Sunday, June 26, 2011

Our Mission of Hospitality

A Sermon for the Second Sunday after Pentecost, Proper 8, Year A

Jesus said, “Whoever welcomes you welcomes me, and whoever welcomes me welcomes the one who sent me.” In our gospel lesson today, Jesus talks about hospitality.

When I hear the word “hospitality” I think of front doors with welcome mats, a glass of cold ice-tea (with sugar in it of course), and people welcoming neighbors who are new to the neighborhood. These are the images that come to my mind when I think of “hospitality”.

Hospitality refers to the relationship between a guest and a host, with the host offering generous and cordial reception towards the guest. Hospitality in the ancient middle-east was more than mere politeness, it was crucial and expected. The desert and arid land of the Middle East was a very harsh environment. The ability to receive water, food, and shelter could be the difference between life and death for travelers. Numerous passages in the Old Testament tell the Israelites to treat strangers and resident aliens well, as they themselves were once foreigners in Egypt.

I think that it is fitting that this week’s gospel follows the one from last week. Last Sunday, our gospel reading (Matthew 28:16-20) was the great commission. Jesus told his disciples, “Go therefore and make disciples of all nations, baptizing them in the name of the Father and of the Son and of the Holy Spirit, and teaching them to obey everything that I have commanded you. And remember, I am with you always, to the end of the age." Jesus sent his disciples out as representatives of himself – to preach the gospel that Jesus preached, to teach the lessons Jesus taught, and to baptize in the name of the Triune God knowing that Jesus is with them. The disciples were individuals, but they represented something greater than themselves – Jesus Christ.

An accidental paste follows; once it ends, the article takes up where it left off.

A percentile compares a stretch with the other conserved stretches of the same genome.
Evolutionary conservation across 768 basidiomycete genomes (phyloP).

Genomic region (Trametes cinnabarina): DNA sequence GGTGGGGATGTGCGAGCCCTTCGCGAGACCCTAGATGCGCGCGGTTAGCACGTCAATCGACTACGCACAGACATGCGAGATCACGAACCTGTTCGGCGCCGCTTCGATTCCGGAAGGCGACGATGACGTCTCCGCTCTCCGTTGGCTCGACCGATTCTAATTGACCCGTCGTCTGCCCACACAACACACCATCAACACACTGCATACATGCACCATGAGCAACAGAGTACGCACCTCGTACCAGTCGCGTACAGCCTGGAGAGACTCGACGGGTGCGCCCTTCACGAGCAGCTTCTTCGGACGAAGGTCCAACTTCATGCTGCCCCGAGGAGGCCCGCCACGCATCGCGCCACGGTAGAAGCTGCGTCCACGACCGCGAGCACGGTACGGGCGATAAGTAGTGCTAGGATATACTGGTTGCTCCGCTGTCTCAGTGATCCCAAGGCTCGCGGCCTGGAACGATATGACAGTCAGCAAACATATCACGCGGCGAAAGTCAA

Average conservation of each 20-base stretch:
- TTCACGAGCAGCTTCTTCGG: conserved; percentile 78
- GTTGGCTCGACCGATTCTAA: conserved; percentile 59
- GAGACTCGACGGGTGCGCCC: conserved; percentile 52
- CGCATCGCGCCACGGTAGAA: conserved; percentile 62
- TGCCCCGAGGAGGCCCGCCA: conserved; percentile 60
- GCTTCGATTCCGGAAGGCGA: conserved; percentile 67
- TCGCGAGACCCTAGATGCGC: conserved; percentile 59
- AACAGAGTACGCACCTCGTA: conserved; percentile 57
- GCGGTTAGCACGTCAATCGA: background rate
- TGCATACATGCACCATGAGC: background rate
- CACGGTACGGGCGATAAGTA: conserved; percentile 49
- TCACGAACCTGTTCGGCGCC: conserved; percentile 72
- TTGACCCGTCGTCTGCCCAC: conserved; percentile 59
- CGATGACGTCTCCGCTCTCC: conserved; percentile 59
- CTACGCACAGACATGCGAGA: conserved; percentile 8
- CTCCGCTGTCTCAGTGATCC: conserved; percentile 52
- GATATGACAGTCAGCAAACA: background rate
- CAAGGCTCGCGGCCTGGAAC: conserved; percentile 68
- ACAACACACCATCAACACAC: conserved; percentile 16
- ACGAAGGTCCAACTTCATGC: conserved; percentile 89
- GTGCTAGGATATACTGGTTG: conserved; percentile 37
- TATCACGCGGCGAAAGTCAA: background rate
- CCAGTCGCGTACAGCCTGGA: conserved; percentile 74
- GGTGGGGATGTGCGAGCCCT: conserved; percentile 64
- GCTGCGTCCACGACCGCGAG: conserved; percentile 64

Our culture is very individualistic. I think that there are definitely some good things to say about recognizing that people are individuals – people have different aspirations, desires, motivations, likes and dislikes. But as with all good things – you can take it too far. Individualism taken too far becomes selfishness and it isolates us from one another, it fails to recognize that we are part of a greater whole – we belong to groups of people in families, friendships, communities. And rightly or wrongly, what a few people do can reflect poorly on the larger group.